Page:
Stay informed with the
NEW Casino City Times newsletter!
Best of Alan Krigman
How To Measure Chance: Odds, Fractions, and Percentages28 October 2003
To find out, count the "ways" you can reach levels of joy. Then figure the chances by accounting for how many cards are left in the electronic "deck" from which you'll draw to replace the four. But, how do you combine the numbers to get probabilities?
Say it's a jacks-or-better game, nothing wild, a 52-card deck. Here are the hands that get you something back, and the number of cards that'll make 'em. The lowest is a high pair: 12 ways (any of the three remaining jacks, queens, kings, or aces). Next, a non-royal straight: three ways (the 10 of hearts, diamonds, or spades). Then comes a non-royal flush: eight ways (deuce through nine of clubs). On top is the royal: one way (the 10 of clubs).
Maybe the game has one joker, a 53-card deck. The lowest winner is a non-royal straight: three ways (the 10 of hearts, diamonds, or spades). Next is a non-royal flush: eight ways (deuce through nine of clubs). Finally, usually, two different royals, with the joker or the 10 of clubs: one way each.
To figure your chances, associate ways to win with either the opportunities to fail or the universe all possible results. And express the relationship as odds, fractions, or percentages.
When a proposition is adverse, odds are stated as "(number of ways to fail)-to-(number of ways to succeed)." Under favorable circumstances, the terms flip and odds are given as "(number of ways to succeed)-to-(number of ways to fail)." You can go further and "normalize" the odds to help reconcile what otherwise might be apples and oranges. Divide the larger number by the smaller to get "quotient-to-1." Take the jacks-or-better non-royal flush as an example. After the initial round you've seen five cards, leaving 47 in the deck. The eight ways to hit leave 47 - 8 or 39 to miss so the odds are 39-to-8, normalized as 4.875-to-1.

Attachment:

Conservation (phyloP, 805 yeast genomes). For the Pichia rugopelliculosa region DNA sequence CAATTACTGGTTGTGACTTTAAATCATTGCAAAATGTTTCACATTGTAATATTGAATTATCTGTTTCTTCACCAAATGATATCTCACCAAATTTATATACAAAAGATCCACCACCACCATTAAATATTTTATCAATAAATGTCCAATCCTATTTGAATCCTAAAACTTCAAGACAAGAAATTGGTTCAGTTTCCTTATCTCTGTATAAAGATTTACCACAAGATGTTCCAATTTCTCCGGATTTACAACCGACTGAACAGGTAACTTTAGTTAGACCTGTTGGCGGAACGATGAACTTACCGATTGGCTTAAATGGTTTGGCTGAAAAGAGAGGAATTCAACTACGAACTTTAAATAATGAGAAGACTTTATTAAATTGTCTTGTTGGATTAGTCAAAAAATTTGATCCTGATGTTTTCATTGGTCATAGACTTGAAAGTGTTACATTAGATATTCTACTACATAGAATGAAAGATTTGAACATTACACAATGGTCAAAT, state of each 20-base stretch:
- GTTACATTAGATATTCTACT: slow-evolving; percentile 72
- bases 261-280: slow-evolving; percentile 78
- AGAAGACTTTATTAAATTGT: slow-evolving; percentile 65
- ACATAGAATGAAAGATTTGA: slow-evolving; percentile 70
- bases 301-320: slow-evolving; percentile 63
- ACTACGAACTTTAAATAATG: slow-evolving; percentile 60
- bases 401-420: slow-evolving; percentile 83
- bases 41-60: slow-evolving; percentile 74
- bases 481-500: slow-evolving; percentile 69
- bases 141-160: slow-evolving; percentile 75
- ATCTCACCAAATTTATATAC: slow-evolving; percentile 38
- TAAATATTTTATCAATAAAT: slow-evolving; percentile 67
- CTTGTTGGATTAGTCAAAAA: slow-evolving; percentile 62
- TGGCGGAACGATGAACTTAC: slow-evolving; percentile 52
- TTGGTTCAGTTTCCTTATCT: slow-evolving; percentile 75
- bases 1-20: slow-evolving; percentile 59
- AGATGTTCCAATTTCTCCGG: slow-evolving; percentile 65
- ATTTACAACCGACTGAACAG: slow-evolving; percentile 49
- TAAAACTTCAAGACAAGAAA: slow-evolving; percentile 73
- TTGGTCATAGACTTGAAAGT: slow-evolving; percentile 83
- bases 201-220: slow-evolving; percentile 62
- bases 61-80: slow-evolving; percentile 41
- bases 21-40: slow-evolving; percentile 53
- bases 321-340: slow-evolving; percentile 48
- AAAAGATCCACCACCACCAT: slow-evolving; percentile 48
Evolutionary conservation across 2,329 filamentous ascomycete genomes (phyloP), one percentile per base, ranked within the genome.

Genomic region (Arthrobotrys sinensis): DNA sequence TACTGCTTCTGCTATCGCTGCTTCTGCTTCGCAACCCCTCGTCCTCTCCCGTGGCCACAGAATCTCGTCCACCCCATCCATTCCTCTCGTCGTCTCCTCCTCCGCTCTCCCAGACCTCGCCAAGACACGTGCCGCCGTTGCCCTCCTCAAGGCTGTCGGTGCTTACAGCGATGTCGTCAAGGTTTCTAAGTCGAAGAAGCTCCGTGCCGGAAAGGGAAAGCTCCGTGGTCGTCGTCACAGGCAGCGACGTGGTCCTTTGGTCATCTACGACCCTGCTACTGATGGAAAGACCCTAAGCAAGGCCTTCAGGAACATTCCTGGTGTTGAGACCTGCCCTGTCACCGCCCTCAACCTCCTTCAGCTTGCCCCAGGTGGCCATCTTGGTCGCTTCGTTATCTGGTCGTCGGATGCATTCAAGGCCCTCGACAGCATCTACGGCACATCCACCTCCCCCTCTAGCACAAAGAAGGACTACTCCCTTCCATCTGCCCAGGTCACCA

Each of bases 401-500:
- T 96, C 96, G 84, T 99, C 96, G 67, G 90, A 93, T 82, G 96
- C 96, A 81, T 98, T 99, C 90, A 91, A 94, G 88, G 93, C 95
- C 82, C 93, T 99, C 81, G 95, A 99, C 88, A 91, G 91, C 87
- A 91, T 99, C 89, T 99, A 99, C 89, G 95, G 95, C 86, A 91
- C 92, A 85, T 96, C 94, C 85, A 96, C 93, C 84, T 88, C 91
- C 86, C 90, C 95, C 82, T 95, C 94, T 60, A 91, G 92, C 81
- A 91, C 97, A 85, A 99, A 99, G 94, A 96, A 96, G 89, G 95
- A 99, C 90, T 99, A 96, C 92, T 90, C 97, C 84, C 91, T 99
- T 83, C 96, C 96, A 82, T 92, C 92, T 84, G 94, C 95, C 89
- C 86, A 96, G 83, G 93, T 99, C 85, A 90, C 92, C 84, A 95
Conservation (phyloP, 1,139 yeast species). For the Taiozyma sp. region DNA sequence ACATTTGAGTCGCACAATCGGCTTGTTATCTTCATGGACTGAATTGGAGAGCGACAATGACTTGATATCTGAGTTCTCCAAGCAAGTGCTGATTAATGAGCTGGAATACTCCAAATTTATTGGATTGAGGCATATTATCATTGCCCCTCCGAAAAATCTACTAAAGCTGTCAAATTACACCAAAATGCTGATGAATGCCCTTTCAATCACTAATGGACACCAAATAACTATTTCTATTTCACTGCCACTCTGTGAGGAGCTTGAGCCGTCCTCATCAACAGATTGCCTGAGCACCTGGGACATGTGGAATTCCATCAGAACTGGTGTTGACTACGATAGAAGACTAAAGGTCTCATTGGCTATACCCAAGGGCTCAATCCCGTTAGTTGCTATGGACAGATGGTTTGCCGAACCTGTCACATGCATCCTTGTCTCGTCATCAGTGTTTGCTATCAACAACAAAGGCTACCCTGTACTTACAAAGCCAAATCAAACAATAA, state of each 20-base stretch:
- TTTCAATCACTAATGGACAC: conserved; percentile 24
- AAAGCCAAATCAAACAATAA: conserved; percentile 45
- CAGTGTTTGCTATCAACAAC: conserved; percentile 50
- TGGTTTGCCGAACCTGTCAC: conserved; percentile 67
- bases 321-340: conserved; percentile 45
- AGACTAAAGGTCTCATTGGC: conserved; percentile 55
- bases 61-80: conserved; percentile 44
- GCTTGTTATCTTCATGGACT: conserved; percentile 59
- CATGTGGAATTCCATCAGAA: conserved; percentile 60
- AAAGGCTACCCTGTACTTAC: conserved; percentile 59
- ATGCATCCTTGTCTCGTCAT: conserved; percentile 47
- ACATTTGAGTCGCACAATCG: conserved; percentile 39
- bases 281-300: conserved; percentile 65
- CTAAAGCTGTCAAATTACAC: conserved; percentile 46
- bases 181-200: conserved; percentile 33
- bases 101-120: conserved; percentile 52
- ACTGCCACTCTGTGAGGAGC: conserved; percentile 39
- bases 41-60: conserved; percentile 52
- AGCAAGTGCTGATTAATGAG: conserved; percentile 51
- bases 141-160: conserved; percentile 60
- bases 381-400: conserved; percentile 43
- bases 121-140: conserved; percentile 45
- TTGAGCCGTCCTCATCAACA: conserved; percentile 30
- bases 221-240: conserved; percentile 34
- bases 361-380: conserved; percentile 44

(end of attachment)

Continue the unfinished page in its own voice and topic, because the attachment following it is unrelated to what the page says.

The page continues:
The fraction is "(the number of ways to succeed) out of (the total number
of possibilities)." This can also be normalized by dividing the larger
number by the smaller to get "one out of quotient." In written form,
you often see these expressed as (number of ways to succeed)/(total number of
possibilities) or 1/quotient. For the jacks-or-better non-royal flush, the fraction
is "eight out of 47" (8/47) or "one out of 5.875" (1/5.875).
The accompanying chart shows the options for a one-card draw to a single-ended
possible royal in both games, to one decimal place.
The alternatives are equivalent. When using odds and fractions, most solid citizens find the normalized forms more intuitive, especially when contrasting different situations. For instance, in thinking about non-royal straights and flushes in the joker-wild games, 15-to-1 and 5-to-1 are easier to compare than 45-to-3 and 40-to-8. Percentages are toughest to comprehend but provide the most uniform comparisons. With fractions, they also offer the advantage of allowing direct calculations of quantities even more useful than merely the chance of winning. But, that opens a whole new can of worms. Since, as the poet, Sumner A Ingmark, wrote:
Percentages, precise indeed,
Best of Alan Krigman